Second of two parts
Perhaps the most resolute of the bar owners is Nelson Gonzales, drummer and owner of Tago Jazz on Main Avenue in Cubao, Quezon City, which is turning out to be jazz’s permanent home address. Open from Friday to Sunday for evening shows, Tago is the stage to be for jazz musicians of all generations and the place to be for the growing number of enthusiasts.
The wiry and self-effacing Gonzales, 49 in July, is not easily discouraged. Since Tago’s birth 13 years ago he has parented it with equal parts patience and tough love, defending its choices no matter how unpopular, despite the odds. Its regulars, which in the early days already included a handful of media practitioners, have seen it grow in both sound and spirit.
Its headway, however, was cut short by the Covid-19 lockdown in 2020. While businesses big and small scaled back operations or shut down completely in the two years that followed, Gonzales kept his business afloat by pivoting it online: He sold food for a good part of the first year and, when it was deemed safe for small groups to congregate, he livestreamed shows from Tago.
Looking back on “those horrid and hopeless times,” Gonzales refuses to give up on his mission to “remind people that jazz is alive and well in spite of everything.”
Musicians foundered too, perhaps more than others, given the face-to-face nature of their livelihoods.
To survive, composer/arranger/keyboardist Elhmir Saison taught music online. Bassist Dave Harder sold his car and the kitchenware that was lying idle, and resold meat products. “I practiced, rested my ears and mind, and unlearned,” says Harder, who also did recording studio work when restrictions loosened somewhat. Guitarist Riki Gonzales had the misfortune of catching the coronavirus on board the Diamond Princess, a luxury cruise ship he had been working in as a musician. He used the downtime to practice his guitar and compose a song. When he returned home with no place to play, he sold seafood online. Drummer Jinggoy Balane taught online for a spell and started a small business, but shortly quit both when neither gained any traction.
But it’s not as if gigging were completely cushy before Covid-19 either, although Saison thinks that compared to the present, gigs then were more easily accessible and offered highly competitive rates.
Over the last decade and a half, jazz bars have opened and closed and opened again, only to shut its doors a second time (Monk’s Dream, the jazz place in the ‘90s). The speakeasy-esque Ten 02 off Timog operated from 2008 to ‘12, and was instrumental in showcasing rising jazz musicians who have since become recording session artists. Balete@Kamias, an art-deco house turned jazz-bar-under-an-ancient-balete-tree, where, since 2013, the AMP Big Band played Monday nights to a full house, closed permanently after the lockdown.
Being a jazz musician in the Philippines—and, really, most anywhere in the world—will never be enough to live like Croesus’ handyman. And while it is easy to go all wistful for a return to the glory decades of the ‘70s through the ‘90s when places that served up jazz were always packed—Birds of the Same Feather on Tomas Morato, Vineyard on Pasay Road, Calesa Bar at the Hyatt, Tap Room at the Manila Hotel, and Papillon in Makati—and at least three Manila jazz radio stations kept the music playing night and day, scanning the horizon would better serve the task of mapping the future for jazz and its bearers.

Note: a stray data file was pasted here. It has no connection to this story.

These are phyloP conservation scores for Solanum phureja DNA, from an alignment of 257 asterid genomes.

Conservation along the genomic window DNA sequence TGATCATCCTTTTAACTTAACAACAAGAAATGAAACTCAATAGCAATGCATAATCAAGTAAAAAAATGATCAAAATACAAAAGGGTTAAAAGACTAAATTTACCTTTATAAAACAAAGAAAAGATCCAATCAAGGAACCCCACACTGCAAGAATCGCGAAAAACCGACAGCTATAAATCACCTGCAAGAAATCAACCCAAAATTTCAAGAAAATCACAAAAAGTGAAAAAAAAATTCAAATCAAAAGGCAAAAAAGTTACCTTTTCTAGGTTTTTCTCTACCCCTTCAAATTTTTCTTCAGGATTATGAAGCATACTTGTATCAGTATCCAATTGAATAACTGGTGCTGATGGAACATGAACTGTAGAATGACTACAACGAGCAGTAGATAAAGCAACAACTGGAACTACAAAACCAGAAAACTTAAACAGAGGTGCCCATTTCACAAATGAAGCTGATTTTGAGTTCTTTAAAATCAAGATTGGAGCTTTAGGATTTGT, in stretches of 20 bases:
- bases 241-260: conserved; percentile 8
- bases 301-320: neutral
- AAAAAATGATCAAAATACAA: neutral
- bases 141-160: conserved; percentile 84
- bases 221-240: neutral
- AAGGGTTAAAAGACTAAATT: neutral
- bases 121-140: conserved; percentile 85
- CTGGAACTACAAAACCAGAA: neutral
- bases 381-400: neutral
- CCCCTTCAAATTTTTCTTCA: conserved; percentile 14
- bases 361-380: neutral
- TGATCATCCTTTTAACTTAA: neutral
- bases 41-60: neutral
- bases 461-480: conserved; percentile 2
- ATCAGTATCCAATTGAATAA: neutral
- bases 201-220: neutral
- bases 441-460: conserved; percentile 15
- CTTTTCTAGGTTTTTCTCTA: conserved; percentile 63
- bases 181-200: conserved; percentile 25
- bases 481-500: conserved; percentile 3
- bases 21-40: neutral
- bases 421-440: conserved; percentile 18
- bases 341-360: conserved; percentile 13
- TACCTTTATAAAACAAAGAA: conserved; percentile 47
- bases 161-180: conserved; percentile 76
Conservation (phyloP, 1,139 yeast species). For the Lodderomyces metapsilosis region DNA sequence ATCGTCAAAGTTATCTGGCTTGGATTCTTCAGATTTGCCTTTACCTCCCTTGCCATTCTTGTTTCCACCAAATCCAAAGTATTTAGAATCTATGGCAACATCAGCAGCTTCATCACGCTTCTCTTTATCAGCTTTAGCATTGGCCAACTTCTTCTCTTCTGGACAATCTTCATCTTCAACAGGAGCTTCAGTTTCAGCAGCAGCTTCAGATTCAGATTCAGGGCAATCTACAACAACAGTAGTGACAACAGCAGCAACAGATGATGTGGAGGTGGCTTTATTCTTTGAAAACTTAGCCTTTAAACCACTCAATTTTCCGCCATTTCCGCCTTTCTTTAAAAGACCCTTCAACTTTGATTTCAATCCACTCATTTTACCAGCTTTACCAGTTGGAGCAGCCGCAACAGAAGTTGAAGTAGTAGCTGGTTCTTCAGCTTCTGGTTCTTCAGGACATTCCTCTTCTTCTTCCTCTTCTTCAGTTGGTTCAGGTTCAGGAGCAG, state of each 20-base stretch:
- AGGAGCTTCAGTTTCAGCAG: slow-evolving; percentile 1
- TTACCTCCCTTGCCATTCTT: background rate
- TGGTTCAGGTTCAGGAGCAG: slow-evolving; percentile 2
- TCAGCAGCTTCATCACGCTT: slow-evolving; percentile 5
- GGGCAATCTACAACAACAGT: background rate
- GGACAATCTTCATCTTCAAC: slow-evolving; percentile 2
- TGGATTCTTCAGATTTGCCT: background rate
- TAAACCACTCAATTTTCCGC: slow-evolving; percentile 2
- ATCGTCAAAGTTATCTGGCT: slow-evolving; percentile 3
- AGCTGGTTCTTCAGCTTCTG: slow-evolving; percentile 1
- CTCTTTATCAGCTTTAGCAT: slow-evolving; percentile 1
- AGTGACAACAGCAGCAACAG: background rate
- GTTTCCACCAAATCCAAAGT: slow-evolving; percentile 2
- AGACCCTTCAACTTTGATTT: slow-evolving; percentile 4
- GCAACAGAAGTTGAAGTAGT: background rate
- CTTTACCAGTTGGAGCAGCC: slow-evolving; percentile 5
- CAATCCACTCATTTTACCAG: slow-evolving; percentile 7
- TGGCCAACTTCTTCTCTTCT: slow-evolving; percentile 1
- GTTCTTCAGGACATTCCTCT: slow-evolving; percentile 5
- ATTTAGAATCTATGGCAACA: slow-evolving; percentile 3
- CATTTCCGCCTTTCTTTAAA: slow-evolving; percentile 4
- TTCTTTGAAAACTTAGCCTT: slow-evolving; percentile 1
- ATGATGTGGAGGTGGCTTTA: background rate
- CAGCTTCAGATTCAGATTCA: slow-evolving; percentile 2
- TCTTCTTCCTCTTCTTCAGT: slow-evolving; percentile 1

The only reason
“We need jazz,” says Nelson Gonzales, “and that is the only reason we are here—to make it available and, we hope, to allow the community to thrive again.” At the same time, it needs all the help it can get because “the old are busy being old, the mid-players are busy making ends meet.”
Thus, Tago hopes that exposing more people to the music will help develop sensibilities especially among the younger ones.
And it’s happening. The Tago audiences are getting younger, and more attentive and curious. Says Harder: “Jazz is a small market, but it is improving. We’re playing and listening better now. If anything, the pandemic also taught a lot of people how to listen, watch, eat, and read better stuff.”
To be sure, streaming platforms have also contributed to the dwindling live jazz venues and professional fees. Writing in 2017 for the website jazzinjapan.com, Michael Pronko, a Tokyo-based “writer of murder, memoir, and music,” reminds us: “In this age when people record all manner of experiences, unrepeatability becomes more precious, valuable, and beautiful. Live music, especially jazz, is unrepeatable… Unrepeatable experience has even more value in this age of recorded, retweeted, shared, YouTube-ized life… Technology lets us pretend we can control everything. Live music reminds us of the value of submitting humbly to direct experience, to give up our pause buttons and volume controls. Live music reasserts the importance of submission as a listener to the power of creation as a performer.”
We slog on, do what we have to do to keep on playing what we love to play seems to be the formula for musical longevity. Musicians that have played in ships or abroad for extended periods invariably return to face the music at home—quite literally—perhaps to renovate their houses or send more children to college and, where possible, play some more. Less for the money this time than for the sheer joy of co-creating music with an audience.
Sustaining this wave of returning talent will help ensure the genre’s continuity, as will providing performance spaces they can share with next-generation jazz musicians in our midst.
Saison, whose greatest takeaway from the pandemic is the magnificent impermanence of life vis-à-vis God’s eternity, accedes that the rush from doing something new, in the moment of a live performance, trumps all worry and fear over the next paycheck. Some days are happier than others. On the whole, he says, “it’s not so bad.”
But it could certainly be better.